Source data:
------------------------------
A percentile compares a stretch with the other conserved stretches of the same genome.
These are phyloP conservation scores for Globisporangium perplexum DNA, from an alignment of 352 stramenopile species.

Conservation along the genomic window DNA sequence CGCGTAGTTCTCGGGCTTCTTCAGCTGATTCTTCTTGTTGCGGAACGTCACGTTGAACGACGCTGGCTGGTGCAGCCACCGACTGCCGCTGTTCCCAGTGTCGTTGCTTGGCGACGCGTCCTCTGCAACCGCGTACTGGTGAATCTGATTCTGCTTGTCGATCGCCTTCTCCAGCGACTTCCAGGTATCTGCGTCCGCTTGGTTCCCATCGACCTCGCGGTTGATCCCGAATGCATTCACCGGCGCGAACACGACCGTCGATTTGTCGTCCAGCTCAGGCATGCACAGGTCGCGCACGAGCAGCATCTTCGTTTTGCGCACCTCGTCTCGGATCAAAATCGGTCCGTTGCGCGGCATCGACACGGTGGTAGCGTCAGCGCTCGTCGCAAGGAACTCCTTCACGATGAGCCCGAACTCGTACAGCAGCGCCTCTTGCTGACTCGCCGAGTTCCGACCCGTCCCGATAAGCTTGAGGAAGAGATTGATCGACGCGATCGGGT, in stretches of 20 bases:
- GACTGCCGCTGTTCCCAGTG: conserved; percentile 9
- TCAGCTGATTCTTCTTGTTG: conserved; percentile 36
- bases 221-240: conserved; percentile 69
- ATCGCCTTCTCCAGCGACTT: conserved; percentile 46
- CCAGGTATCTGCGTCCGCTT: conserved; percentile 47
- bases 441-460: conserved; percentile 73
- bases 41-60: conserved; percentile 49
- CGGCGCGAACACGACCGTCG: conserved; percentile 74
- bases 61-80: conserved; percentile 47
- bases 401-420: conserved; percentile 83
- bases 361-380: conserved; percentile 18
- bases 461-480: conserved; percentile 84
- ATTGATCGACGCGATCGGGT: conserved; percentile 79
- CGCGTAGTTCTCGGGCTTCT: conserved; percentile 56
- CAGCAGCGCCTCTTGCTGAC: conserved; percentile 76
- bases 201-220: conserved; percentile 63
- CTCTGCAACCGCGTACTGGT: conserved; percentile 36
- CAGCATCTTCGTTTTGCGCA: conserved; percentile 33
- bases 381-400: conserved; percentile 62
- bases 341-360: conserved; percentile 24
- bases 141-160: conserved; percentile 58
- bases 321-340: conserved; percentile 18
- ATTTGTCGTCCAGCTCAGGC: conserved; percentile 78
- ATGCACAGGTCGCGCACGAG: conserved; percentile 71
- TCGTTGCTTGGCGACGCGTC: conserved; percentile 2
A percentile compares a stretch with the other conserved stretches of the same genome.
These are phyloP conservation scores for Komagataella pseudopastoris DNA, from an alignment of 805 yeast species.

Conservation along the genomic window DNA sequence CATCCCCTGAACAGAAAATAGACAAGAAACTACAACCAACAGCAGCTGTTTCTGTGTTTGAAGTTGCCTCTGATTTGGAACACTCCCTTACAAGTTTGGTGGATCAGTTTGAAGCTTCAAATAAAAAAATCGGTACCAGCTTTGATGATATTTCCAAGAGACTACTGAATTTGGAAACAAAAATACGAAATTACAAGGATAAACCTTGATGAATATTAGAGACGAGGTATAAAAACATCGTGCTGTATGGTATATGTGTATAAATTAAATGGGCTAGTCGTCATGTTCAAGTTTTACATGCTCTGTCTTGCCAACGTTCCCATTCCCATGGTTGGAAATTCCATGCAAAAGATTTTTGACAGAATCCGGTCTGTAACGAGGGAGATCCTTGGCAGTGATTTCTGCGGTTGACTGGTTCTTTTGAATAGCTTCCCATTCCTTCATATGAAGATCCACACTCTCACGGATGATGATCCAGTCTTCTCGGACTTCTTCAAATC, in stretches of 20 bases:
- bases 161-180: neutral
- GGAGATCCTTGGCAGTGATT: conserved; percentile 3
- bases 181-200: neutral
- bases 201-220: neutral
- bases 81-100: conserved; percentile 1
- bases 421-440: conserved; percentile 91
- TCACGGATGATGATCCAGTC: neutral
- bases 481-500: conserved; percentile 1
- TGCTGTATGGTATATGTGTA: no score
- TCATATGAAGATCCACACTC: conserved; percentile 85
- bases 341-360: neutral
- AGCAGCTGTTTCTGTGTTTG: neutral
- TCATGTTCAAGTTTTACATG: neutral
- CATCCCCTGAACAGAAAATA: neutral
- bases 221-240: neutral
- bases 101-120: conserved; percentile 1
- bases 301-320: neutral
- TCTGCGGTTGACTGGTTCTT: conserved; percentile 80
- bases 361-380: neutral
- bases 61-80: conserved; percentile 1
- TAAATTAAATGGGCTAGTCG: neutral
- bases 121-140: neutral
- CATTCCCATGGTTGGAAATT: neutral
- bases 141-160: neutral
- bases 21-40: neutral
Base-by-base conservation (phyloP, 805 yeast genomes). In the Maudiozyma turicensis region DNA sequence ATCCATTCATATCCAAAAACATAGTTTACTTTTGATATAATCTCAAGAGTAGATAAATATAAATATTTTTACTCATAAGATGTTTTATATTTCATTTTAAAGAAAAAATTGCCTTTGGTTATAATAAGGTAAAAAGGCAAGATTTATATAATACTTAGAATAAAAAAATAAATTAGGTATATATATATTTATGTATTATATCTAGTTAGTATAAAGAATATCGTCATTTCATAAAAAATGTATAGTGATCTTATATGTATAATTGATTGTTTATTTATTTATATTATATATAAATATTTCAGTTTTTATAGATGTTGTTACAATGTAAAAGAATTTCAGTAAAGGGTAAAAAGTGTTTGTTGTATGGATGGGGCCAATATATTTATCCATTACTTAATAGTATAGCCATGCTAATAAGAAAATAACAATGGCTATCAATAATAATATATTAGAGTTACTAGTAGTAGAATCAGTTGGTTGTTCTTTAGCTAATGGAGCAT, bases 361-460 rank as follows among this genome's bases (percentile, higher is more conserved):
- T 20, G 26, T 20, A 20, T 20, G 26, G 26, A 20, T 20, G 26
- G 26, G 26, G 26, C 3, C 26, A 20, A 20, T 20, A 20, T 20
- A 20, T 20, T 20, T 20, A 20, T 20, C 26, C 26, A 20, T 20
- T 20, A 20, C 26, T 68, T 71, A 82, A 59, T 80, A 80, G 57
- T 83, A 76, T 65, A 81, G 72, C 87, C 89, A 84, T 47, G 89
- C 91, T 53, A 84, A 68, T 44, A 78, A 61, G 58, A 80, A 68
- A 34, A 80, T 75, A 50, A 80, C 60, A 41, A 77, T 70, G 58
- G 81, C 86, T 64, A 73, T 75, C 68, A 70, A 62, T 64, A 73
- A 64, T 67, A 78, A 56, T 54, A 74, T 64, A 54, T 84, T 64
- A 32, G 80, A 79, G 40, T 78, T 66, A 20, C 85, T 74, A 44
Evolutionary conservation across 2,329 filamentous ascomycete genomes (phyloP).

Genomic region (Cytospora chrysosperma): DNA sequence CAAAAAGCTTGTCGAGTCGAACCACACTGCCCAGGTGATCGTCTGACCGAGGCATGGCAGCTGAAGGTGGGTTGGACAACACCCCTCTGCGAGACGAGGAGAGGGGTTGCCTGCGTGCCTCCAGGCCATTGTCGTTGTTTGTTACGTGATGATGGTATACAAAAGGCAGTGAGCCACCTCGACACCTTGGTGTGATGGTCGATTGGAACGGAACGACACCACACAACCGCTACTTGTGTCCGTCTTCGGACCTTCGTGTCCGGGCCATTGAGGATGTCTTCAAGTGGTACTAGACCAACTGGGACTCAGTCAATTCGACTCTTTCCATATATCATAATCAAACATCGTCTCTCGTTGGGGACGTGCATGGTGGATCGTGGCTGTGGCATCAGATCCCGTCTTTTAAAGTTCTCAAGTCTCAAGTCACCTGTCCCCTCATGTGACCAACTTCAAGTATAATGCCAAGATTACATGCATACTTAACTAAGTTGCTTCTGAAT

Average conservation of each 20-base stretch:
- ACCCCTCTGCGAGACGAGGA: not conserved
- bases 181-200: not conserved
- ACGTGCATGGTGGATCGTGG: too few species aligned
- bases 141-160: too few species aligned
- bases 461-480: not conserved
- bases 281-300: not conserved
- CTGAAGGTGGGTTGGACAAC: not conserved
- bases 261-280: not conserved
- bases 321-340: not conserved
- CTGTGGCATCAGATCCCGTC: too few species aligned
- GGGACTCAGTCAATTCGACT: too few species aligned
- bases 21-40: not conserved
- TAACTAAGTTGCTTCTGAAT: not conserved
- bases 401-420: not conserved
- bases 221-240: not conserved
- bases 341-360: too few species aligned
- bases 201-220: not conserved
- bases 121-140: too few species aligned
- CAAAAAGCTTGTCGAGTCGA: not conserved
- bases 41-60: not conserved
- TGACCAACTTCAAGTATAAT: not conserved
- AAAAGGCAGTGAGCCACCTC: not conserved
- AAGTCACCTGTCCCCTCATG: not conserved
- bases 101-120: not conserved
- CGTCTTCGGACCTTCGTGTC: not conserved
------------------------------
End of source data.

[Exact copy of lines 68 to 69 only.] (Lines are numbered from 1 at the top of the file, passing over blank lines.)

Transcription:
Evolutionary conservation across 2,329 filamentous ascomycete genomes (phyloP).

Genomic region (Cytospora chrysosperma): DNA sequence CAAAAAGCTTGTCGAGTCGAACCACACTGCCCAGGTGATCGTCTGACCGAGGCATGGCAGCTGAAGGTGGGTTGGACAACACCCCTCTGCGAGACGAGGAGAGGGGTTGCCTGCGTGCCTCCAGGCCATTGTCGTTGTTTGTTACGTGATGATGGTATACAAAAGGCAGTGAGCCACCTCGACACCTTGGTGTGATGGTCGATTGGAACGGAACGACACCACACAACCGCTACTTGTGTCCGTCTTCGGACCTTCGTGTCCGGGCCATTGAGGATGTCTTCAAGTGGTACTAGACCAACTGGGACTCAGTCAATTCGACTCTTTCCATATATCATAATCAAACATCGTCTCTCGTTGGGGACGTGCATGGTGGATCGTGGCTGTGGCATCAGATCCCGTCTTTTAAAGTTCTCAAGTCTCAAGTCACCTGTCCCCTCATGTGACCAACTTCAAGTATAATGCCAAGATTACATGCATACTTAACTAAGTTGCTTCTGAAT